Traverse City Film Festival

When I wrote recently about my bucket list, I included a desire to go to a world-famous film festival such as Sundance or Cannes someday.  That’s still on my list, but my interest was rewarded recently with a trip to Traverse City, Michigan, for its 14th annual film festival.  Filmmaker Michael Moore created and still directs the Traverse City Film Festival.  Whether or not you agree with his politics, it has to be said that he has done wonderful things for this little town such as refurbishing area auditoriums and theaters making all ten festival venues attractive and comfortable.  Traverse City burgeons in the summer with tourists who come for the water activities and the quaint surroundings, but thousands come in for the film festival as well.  About 3,000 volunteers serve to ensure this festival is thoughtfully planned, well-organized and perfectly executed.   My positive experience at the festival is a testament to the quality of this extraordinary festival.

Michael Moore is perhaps most famous for his documentaries, for which he received numerous awards including an Academy Award for Bowling for Columbine about the Columbine shootings.  Moore has dabbled in acting and did a one-person show in 2017 on Broadway.  He has written eight non-fiction books and done music videos for groups such as R.E.M. and Rage Against the Machine.  He has a presence during the week of the festival, and I actually met and briefly spoke with him as he was walking down the street greeting visitors.  The mission for the Traverse City Film Festival makes clear his devotion to quality films:

The Traverse City Film Festival is committed to showing “Just Great Movies” and helping to save one of America’s few indigenous art forms – the cinema. We are committed to showing great movies that both entertain and enlighten the audience. We need movies that seek to enrich the human spirit and the art of filmmaking, not the bottom line. Our goal is for people to leave the theater with the feeling that they just watched something special. – Michael Moore, President and Founder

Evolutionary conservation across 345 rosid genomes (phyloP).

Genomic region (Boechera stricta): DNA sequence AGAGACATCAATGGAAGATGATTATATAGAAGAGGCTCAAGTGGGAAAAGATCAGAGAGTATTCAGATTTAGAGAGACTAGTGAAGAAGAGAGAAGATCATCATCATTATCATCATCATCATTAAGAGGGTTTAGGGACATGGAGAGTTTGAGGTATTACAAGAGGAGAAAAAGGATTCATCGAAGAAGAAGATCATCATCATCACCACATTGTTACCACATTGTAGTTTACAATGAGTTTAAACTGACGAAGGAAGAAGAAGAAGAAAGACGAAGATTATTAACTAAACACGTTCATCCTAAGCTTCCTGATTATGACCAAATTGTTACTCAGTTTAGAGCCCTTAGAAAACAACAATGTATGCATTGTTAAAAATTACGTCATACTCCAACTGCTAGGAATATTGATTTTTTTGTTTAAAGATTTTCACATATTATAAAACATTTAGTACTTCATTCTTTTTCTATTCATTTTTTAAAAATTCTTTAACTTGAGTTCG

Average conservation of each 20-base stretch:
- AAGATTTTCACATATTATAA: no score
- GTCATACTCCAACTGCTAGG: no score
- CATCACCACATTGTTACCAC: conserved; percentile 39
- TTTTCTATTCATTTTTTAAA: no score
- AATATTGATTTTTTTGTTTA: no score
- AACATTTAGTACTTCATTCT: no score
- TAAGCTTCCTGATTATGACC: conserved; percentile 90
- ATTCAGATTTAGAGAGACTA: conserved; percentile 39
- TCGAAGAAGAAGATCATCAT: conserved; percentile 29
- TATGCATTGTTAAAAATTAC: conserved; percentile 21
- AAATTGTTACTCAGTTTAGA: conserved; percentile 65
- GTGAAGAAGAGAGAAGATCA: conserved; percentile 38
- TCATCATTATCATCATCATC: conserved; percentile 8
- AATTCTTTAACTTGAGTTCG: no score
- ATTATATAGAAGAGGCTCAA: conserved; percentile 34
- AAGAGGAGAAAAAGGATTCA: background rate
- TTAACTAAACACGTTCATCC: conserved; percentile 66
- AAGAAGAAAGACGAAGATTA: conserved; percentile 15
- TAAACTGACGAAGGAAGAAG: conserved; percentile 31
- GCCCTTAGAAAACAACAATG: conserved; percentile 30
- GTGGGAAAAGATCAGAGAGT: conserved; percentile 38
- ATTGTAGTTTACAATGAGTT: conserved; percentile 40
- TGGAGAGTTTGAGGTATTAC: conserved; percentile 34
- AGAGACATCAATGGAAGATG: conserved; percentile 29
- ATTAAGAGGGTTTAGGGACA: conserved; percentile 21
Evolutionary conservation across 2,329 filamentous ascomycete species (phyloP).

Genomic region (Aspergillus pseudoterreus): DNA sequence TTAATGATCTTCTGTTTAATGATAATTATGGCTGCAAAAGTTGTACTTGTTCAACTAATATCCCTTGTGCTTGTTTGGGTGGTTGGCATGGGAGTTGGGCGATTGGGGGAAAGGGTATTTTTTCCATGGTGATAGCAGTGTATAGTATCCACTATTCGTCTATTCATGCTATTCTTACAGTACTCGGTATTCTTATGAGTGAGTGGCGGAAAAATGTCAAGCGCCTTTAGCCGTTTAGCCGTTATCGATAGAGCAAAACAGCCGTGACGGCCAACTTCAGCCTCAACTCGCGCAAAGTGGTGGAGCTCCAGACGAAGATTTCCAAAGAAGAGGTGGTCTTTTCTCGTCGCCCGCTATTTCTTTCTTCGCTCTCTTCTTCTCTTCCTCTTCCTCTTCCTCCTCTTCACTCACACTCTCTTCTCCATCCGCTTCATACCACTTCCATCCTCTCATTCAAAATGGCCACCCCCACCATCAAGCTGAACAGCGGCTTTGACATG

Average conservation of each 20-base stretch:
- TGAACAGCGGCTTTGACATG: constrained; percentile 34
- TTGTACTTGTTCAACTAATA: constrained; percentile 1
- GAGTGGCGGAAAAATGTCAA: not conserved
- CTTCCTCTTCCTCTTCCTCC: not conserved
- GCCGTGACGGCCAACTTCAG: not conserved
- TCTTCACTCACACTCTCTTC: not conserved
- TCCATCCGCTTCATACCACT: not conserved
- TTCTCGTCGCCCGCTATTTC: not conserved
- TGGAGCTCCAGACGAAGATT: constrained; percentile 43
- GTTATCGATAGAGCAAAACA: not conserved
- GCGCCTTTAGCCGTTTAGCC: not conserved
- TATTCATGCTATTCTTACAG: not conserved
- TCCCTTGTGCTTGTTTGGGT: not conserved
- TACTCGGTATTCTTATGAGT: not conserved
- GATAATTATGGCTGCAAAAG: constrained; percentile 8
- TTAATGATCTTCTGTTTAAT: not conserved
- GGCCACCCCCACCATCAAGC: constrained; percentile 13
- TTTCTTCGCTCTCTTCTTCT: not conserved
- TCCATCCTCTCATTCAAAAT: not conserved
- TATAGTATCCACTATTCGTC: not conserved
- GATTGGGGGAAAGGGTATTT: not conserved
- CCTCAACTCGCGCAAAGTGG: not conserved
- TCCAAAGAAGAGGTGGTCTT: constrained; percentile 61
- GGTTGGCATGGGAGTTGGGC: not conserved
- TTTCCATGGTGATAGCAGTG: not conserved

The Experience

TCFF (Traverse City Film Festival) is a well-run event.  It is evident that the plan is to make the experience a pleasant one for all the theater patrons.  Tickets to specific movies are sold in advance, but even when a film is sold out, tickets are usually available to those in standby lines.  While most theater-goers stand in line before the movie to get the best seats, disabled people are invited to take a seat in the foyer of the theater or are allowed in the auditorium itself before the rush of those in line.

Buses run between theaters, so you can park your car in one of several free parking lots and enjoy the free rides.  If you have just left a movie and are seeing another at the same venue, there is a “back-to-back” cue so that you have a better chance at a choice seat instead of going to the end of the regular ticket-holder line.  The festival provides free beautiful handbooks of all the cinematic offerings, and every evening a free film is shown outdoors along the shores of the Grand Traverse Bay.

Before each movie, a volunteer musician entertains the audience as they wait for the film to begin, and then a fun little “short” is played.  There are activities for young kids and filmmaking schools for high school and college students.  Quite often the filmmakers are in attendance and stay for a Q & A session after the movie.  Notable film stars often attend; this year actress Jane Fonda was given a lifetime achievement award, as was former talk show host Dick Cavett.